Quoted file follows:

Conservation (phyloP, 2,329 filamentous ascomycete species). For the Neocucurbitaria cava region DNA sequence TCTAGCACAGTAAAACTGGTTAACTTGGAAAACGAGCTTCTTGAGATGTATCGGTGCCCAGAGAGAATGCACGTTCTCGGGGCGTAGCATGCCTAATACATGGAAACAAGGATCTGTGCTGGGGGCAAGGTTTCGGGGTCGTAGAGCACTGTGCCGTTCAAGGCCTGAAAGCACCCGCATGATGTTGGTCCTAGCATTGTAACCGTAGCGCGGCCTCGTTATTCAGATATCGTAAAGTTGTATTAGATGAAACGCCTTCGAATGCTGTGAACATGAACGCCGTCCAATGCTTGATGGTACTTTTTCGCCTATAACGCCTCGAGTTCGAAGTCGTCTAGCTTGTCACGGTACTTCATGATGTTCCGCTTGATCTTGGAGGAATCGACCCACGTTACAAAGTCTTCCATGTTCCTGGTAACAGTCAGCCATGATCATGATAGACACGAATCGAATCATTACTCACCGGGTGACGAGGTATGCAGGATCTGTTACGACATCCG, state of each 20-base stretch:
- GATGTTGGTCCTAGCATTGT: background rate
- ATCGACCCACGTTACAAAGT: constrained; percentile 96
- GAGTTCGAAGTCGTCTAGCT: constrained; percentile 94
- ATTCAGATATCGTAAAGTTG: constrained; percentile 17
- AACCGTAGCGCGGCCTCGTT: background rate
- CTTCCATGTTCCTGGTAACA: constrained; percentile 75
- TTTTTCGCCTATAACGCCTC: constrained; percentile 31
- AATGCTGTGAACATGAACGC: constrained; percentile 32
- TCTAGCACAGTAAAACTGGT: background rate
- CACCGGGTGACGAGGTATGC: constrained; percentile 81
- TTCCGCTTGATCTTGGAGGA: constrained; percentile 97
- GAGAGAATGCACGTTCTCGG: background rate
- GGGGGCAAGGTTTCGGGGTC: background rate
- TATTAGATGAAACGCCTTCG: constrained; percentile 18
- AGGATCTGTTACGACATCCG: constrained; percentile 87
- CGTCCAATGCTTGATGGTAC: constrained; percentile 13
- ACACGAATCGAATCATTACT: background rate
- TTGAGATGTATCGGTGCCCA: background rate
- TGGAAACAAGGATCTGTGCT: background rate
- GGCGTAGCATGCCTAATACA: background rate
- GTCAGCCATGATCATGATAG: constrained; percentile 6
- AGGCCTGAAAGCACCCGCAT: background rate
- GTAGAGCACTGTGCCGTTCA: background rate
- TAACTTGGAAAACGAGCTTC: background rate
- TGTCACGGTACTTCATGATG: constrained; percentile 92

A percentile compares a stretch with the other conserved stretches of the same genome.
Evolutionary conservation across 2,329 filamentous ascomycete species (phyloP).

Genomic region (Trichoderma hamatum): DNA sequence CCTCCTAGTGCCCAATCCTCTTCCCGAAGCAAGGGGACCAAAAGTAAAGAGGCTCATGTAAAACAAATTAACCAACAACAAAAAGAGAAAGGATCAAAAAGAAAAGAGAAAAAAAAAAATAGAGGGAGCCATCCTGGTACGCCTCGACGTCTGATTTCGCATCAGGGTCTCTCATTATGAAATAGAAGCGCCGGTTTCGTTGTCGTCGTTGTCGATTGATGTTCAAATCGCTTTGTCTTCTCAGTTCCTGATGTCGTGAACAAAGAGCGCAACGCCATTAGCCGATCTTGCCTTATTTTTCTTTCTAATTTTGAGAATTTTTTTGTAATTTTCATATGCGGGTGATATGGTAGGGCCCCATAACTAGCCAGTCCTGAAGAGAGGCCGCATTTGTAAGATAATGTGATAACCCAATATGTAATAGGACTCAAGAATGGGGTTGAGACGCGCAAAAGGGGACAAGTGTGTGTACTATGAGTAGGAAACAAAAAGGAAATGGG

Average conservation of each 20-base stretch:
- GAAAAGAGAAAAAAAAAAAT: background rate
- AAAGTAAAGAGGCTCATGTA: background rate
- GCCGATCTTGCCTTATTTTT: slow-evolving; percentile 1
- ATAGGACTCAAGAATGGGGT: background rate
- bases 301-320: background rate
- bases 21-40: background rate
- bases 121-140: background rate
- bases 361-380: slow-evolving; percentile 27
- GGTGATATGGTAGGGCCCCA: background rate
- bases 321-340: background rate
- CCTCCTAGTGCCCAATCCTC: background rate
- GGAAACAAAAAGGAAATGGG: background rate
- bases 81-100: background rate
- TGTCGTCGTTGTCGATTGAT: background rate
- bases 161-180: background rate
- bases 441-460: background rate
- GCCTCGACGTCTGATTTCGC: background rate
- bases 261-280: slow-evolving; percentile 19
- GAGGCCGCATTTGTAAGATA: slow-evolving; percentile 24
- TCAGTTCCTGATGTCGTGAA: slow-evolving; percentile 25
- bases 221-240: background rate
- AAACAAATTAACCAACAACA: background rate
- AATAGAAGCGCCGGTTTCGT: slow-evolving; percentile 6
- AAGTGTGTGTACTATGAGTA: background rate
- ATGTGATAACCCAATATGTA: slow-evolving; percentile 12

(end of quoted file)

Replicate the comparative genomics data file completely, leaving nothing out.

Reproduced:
Conservation (phyloP, 2,329 filamentous ascomycete species). For the Neocucurbitaria cava region DNA sequence TCTAGCACAGTAAAACTGGTTAACTTGGAAAACGAGCTTCTTGAGATGTATCGGTGCCCAGAGAGAATGCACGTTCTCGGGGCGTAGCATGCCTAATACATGGAAACAAGGATCTGTGCTGGGGGCAAGGTTTCGGGGTCGTAGAGCACTGTGCCGTTCAAGGCCTGAAAGCACCCGCATGATGTTGGTCCTAGCATTGTAACCGTAGCGCGGCCTCGTTATTCAGATATCGTAAAGTTGTATTAGATGAAACGCCTTCGAATGCTGTGAACATGAACGCCGTCCAATGCTTGATGGTACTTTTTCGCCTATAACGCCTCGAGTTCGAAGTCGTCTAGCTTGTCACGGTACTTCATGATGTTCCGCTTGATCTTGGAGGAATCGACCCACGTTACAAAGTCTTCCATGTTCCTGGTAACAGTCAGCCATGATCATGATAGACACGAATCGAATCATTACTCACCGGGTGACGAGGTATGCAGGATCTGTTACGACATCCG, state of each 20-base stretch:
- GATGTTGGTCCTAGCATTGT: background rate
- ATCGACCCACGTTACAAAGT: constrained; percentile 96
- GAGTTCGAAGTCGTCTAGCT: constrained; percentile 94
- ATTCAGATATCGTAAAGTTG: constrained; percentile 17
- AACCGTAGCGCGGCCTCGTT: background rate
- CTTCCATGTTCCTGGTAACA: constrained; percentile 75
- TTTTTCGCCTATAACGCCTC: constrained; percentile 31
- AATGCTGTGAACATGAACGC: constrained; percentile 32
- TCTAGCACAGTAAAACTGGT: background rate
- CACCGGGTGACGAGGTATGC: constrained; percentile 81
- TTCCGCTTGATCTTGGAGGA: constrained; percentile 97
- GAGAGAATGCACGTTCTCGG: background rate
- GGGGGCAAGGTTTCGGGGTC: background rate
- TATTAGATGAAACGCCTTCG: constrained; percentile 18
- AGGATCTGTTACGACATCCG: constrained; percentile 87
- CGTCCAATGCTTGATGGTAC: constrained; percentile 13
- ACACGAATCGAATCATTACT: background rate
- TTGAGATGTATCGGTGCCCA: background rate
- TGGAAACAAGGATCTGTGCT: background rate
- GGCGTAGCATGCCTAATACA: background rate
- GTCAGCCATGATCATGATAG: constrained; percentile 6
- AGGCCTGAAAGCACCCGCAT: background rate
- GTAGAGCACTGTGCCGTTCA: background rate
- TAACTTGGAAAACGAGCTTC: background rate
- TGTCACGGTACTTCATGATG: constrained; percentile 92

A percentile compares a stretch with the other conserved stretches of the same genome.
Evolutionary conservation across 2,329 filamentous ascomycete species (phyloP).

Genomic region (Trichoderma hamatum): DNA sequence CCTCCTAGTGCCCAATCCTCTTCCCGAAGCAAGGGGACCAAAAGTAAAGAGGCTCATGTAAAACAAATTAACCAACAACAAAAAGAGAAAGGATCAAAAAGAAAAGAGAAAAAAAAAAATAGAGGGAGCCATCCTGGTACGCCTCGACGTCTGATTTCGCATCAGGGTCTCTCATTATGAAATAGAAGCGCCGGTTTCGTTGTCGTCGTTGTCGATTGATGTTCAAATCGCTTTGTCTTCTCAGTTCCTGATGTCGTGAACAAAGAGCGCAACGCCATTAGCCGATCTTGCCTTATTTTTCTTTCTAATTTTGAGAATTTTTTTGTAATTTTCATATGCGGGTGATATGGTAGGGCCCCATAACTAGCCAGTCCTGAAGAGAGGCCGCATTTGTAAGATAATGTGATAACCCAATATGTAATAGGACTCAAGAATGGGGTTGAGACGCGCAAAAGGGGACAAGTGTGTGTACTATGAGTAGGAAACAAAAAGGAAATGGG

Average conservation of each 20-base stretch:
- GAAAAGAGAAAAAAAAAAAT: background rate
- AAAGTAAAGAGGCTCATGTA: background rate
- GCCGATCTTGCCTTATTTTT: slow-evolving; percentile 1
- ATAGGACTCAAGAATGGGGT: background rate
- bases 301-320: background rate
- bases 21-40: background rate
- bases 121-140: background rate
- bases 361-380: slow-evolving; percentile 27
- GGTGATATGGTAGGGCCCCA: background rate
- bases 321-340: background rate
- CCTCCTAGTGCCCAATCCTC: background rate
- GGAAACAAAAAGGAAATGGG: background rate
- bases 81-100: background rate
- TGTCGTCGTTGTCGATTGAT: background rate
- bases 161-180: background rate
- bases 441-460: background rate
- GCCTCGACGTCTGATTTCGC: background rate
- bases 261-280: slow-evolving; percentile 19
- GAGGCCGCATTTGTAAGATA: slow-evolving; percentile 24
- TCAGTTCCTGATGTCGTGAA: slow-evolving; percentile 25
- bases 221-240: background rate
- AAACAAATTAACCAACAACA: background rate
- AATAGAAGCGCCGGTTTCGT: slow-evolving; percentile 6
- AAGTGTGTGTACTATGAGTA: background rate
- ATGTGATAACCCAATATGTA: slow-evolving; percentile 12